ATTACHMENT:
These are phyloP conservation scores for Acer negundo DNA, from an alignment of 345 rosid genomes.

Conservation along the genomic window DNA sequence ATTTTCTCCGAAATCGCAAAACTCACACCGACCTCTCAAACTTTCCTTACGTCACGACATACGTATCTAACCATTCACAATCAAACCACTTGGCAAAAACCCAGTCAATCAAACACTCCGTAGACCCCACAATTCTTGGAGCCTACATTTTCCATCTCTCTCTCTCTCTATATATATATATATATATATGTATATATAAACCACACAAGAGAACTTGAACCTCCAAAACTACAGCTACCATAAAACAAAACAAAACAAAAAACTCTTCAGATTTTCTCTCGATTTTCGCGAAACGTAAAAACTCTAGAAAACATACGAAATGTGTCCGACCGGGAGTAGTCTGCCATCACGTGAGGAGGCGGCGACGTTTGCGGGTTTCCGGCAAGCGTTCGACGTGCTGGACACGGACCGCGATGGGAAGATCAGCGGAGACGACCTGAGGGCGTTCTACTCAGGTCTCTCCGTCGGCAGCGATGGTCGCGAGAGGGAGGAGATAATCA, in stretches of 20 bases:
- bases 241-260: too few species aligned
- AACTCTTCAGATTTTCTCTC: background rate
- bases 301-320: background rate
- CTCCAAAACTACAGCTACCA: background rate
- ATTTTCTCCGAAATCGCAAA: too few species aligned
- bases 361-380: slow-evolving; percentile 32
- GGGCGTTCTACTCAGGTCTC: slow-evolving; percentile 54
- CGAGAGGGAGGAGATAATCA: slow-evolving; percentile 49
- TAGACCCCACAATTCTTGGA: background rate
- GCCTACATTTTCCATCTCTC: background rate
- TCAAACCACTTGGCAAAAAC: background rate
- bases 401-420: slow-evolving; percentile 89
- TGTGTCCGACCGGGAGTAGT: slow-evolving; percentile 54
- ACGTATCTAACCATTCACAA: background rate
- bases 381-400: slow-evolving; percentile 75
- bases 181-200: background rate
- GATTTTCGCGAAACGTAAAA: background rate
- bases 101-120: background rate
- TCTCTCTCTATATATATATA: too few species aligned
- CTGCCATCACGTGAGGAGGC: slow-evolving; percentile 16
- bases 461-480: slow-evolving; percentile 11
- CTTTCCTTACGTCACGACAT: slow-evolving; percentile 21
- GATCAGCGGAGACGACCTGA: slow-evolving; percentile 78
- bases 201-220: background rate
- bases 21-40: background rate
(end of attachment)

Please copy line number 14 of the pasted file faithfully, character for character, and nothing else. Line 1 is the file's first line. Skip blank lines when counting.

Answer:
- bases 401-420: slow-evolving; percentile 89